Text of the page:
Mining Act amendments cut red tape

Removal of iron ore authorisations a boon for business
Date: Wednesday, 23 November 2016

Amendments to the Mining Act 1978 passed by State Parliament on 16 November as part of the Licensing Provisions Amendment Bill 2015 will cut red tape to save industry and the State Government time and money.

“The amendments have removed an outdated requirement to obtain iron ore approval, introduced Designated Tenement Contacts, and clarified who can hold Miner’s Rights,” Department of Mines and Petroleum (DMP) Executive Director of Mineral Titles Dr Ivor Roberts said.

“It has been estimated that the removal of iron ore authorisations by the Minister for Mines and Petroleum could save the resources sector more than $1 million a year.

“This requirement applied to all forms of iron ore applications, from exploration, prospecting and retention licences, to mining leases.”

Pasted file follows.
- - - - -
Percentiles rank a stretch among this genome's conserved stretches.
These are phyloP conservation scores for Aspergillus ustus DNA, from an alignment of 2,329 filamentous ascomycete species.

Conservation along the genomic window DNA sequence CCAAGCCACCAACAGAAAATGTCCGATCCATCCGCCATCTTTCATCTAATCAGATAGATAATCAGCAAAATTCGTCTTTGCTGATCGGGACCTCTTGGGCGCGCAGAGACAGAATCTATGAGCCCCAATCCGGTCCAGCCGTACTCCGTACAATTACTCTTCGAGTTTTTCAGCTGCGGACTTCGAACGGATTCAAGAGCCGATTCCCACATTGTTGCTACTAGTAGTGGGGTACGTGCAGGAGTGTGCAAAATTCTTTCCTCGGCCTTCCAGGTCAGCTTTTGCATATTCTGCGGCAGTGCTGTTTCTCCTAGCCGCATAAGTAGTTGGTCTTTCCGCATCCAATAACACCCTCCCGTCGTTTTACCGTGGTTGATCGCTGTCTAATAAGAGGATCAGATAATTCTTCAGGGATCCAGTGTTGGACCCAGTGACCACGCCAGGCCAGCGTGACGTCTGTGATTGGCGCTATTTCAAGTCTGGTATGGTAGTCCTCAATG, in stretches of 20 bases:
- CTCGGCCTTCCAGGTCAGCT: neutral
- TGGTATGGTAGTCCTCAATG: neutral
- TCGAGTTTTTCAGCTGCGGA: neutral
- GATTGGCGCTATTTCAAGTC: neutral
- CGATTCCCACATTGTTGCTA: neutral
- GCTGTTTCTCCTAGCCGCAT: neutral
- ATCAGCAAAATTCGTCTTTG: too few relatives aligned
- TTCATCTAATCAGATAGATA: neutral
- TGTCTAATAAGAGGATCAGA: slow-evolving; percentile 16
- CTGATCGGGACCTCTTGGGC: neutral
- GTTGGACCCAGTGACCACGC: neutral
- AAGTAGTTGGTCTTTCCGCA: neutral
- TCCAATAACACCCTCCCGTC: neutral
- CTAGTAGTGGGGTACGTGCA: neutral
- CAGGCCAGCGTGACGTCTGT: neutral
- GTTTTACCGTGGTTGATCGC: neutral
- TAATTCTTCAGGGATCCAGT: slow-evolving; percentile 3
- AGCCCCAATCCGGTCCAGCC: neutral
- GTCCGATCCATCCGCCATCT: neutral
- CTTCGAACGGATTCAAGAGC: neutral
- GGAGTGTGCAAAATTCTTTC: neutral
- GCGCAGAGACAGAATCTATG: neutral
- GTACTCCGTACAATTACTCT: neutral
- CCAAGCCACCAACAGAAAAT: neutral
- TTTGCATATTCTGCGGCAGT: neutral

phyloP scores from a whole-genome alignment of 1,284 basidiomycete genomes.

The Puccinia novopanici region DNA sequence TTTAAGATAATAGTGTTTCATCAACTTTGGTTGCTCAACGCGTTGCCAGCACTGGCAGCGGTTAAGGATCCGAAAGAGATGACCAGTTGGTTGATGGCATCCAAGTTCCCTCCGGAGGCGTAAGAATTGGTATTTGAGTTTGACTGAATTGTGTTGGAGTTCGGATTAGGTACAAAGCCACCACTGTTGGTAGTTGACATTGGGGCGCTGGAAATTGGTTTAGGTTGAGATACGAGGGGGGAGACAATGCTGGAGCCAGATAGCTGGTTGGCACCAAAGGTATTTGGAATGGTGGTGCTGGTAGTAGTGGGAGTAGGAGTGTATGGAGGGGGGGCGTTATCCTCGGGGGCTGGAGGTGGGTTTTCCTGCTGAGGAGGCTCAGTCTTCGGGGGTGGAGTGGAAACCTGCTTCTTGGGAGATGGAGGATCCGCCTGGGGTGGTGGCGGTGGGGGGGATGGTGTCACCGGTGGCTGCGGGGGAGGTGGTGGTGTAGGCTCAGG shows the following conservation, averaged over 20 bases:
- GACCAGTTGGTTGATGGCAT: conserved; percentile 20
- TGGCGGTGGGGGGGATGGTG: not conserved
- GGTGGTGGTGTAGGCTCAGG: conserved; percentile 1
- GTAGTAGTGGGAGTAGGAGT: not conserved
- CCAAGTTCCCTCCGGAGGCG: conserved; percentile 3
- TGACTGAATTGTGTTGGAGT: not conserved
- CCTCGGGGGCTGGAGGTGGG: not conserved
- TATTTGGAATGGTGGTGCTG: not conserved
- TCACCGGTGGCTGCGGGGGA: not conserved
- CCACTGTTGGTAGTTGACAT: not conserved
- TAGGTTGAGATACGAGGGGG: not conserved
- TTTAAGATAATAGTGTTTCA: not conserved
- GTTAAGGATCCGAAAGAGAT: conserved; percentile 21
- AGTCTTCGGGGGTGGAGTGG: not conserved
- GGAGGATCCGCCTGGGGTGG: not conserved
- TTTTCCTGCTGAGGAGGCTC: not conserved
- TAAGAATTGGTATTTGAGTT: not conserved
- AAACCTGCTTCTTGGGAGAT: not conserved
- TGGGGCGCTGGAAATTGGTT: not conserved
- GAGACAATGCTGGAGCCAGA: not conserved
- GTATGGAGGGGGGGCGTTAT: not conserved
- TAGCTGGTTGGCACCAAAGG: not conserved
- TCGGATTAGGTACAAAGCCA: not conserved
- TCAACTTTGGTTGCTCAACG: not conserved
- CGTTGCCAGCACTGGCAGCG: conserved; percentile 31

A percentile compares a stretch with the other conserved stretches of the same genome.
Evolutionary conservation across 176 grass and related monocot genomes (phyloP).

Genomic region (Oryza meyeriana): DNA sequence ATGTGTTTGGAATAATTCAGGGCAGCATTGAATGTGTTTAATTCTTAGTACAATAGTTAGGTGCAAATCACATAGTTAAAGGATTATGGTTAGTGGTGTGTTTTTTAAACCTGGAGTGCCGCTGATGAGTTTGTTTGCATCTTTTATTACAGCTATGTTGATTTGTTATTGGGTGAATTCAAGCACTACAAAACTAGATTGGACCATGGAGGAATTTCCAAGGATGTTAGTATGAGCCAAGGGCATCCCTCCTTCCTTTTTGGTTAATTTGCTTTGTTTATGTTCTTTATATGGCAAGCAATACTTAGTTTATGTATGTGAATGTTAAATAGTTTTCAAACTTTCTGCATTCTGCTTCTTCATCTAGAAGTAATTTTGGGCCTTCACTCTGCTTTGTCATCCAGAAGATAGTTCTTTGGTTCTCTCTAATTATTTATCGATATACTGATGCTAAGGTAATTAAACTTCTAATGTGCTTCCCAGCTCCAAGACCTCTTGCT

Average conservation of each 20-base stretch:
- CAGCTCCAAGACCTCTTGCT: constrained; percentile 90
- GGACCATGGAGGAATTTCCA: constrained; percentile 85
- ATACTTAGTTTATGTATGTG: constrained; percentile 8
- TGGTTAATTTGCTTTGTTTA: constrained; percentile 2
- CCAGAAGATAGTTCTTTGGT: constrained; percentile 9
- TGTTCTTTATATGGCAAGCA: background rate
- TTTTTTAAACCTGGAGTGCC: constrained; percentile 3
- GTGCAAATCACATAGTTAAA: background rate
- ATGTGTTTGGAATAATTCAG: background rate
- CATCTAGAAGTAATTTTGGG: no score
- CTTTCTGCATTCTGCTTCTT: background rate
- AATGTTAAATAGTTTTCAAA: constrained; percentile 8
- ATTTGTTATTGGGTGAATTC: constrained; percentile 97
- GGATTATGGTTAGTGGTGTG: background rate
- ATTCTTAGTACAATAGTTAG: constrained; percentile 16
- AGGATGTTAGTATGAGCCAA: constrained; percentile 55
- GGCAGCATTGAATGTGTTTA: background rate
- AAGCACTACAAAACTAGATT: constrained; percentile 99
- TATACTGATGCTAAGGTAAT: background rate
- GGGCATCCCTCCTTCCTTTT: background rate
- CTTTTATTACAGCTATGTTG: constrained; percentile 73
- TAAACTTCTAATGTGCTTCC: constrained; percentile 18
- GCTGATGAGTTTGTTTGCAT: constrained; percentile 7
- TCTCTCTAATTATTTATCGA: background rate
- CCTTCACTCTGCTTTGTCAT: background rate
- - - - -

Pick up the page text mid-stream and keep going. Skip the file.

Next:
Dr Roberts said that iron ore authorisations dated back to the 1960s when the industry was in its infancy and iron ore was identified as a strategic resource.

“Removing the requirement to submit often lengthy and expensive evaluations is particularly good news for junior miners,” Dr Roberts said.

The formalisation of the Designated Tenement Contact (DTC) system follows a successful voluntary scheme introduced in May this year by DMP.

“We introduced the Designated Tenement Contact (DTC) initiative after feedback from stakeholders who felt a designated point of contact would be a significant advantage,” Dr Roberts said.

“It is also part of DMP’s ongoing commitment to encourage customers to use our online services and the use of emails for routine correspondence.”

Dr Roberts said that the section of the Mining Act relating to Miner’s Rights had referred to a “natural person” being eligible and that had been replaced by “any person”.

“This allows for a corporation to apply for a Miner’s Right,” Dr Roberts said. “It is only a small change, but DMP is keen for all of its processes to be as straightforward and transparent as possible, and this clarification was seen as a necessary step in that direction.”